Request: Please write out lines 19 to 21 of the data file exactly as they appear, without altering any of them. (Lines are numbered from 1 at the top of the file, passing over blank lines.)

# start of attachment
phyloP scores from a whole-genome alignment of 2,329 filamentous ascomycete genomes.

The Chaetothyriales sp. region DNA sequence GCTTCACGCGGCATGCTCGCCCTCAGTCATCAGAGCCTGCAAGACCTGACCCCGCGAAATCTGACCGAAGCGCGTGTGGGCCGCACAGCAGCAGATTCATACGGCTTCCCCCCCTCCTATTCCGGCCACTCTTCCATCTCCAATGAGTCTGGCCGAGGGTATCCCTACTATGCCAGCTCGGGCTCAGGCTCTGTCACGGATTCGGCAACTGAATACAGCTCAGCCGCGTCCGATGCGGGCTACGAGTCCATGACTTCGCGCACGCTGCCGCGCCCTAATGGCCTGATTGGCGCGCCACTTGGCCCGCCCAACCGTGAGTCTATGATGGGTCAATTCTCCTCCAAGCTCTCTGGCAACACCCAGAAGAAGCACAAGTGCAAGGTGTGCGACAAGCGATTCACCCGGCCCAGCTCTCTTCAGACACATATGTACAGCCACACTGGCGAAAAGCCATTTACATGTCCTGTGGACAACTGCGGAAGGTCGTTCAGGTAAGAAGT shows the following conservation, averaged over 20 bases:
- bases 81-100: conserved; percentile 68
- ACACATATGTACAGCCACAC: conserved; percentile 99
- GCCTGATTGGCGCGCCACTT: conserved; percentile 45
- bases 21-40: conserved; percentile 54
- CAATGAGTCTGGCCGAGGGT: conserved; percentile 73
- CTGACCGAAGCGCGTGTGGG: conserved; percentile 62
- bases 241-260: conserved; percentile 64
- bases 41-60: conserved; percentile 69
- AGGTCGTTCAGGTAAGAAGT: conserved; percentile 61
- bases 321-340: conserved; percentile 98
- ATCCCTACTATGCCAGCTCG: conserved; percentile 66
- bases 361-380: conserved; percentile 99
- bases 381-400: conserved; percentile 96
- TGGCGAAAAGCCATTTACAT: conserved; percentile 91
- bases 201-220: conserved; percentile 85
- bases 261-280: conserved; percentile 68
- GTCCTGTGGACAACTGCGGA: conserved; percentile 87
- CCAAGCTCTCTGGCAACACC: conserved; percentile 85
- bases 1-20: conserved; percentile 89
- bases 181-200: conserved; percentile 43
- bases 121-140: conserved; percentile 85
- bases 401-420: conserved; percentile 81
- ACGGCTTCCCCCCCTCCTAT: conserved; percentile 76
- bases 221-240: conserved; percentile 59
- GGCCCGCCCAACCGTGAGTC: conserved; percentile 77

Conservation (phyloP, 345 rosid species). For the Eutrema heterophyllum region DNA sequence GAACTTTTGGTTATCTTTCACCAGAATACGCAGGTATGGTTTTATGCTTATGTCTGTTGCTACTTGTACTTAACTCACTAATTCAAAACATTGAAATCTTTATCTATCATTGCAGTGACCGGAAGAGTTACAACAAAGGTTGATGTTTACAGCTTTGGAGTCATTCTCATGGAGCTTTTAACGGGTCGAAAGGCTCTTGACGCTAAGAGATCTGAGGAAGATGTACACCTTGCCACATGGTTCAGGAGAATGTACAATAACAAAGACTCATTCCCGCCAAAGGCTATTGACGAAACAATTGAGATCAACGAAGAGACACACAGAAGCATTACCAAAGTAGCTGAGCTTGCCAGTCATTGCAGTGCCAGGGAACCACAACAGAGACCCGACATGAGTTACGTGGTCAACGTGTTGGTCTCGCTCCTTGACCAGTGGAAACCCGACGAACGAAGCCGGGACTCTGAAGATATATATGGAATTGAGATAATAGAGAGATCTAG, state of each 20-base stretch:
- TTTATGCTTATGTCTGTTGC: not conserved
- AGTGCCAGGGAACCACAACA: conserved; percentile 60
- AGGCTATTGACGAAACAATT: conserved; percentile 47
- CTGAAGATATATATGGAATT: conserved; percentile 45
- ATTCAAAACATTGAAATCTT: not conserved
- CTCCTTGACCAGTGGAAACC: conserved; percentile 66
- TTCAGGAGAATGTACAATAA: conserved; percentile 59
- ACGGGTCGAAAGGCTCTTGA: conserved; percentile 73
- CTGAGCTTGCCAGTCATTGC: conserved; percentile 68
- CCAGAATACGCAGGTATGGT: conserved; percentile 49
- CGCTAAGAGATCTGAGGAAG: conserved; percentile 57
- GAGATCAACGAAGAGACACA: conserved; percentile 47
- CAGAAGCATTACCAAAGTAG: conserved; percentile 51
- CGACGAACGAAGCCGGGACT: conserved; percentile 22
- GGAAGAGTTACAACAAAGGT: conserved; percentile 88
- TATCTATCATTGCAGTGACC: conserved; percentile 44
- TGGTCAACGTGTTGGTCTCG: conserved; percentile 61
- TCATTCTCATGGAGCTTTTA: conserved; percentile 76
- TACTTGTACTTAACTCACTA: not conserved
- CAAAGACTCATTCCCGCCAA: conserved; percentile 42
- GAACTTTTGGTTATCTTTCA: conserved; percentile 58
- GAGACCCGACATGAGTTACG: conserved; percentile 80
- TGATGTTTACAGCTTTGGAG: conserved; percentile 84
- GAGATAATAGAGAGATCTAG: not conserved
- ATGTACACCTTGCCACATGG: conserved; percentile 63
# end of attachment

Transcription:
- GTCCTGTGGACAACTGCGGA: conserved; percentile 87
- CCAAGCTCTCTGGCAACACC: conserved; percentile 85
- bases 1-20: conserved; percentile 89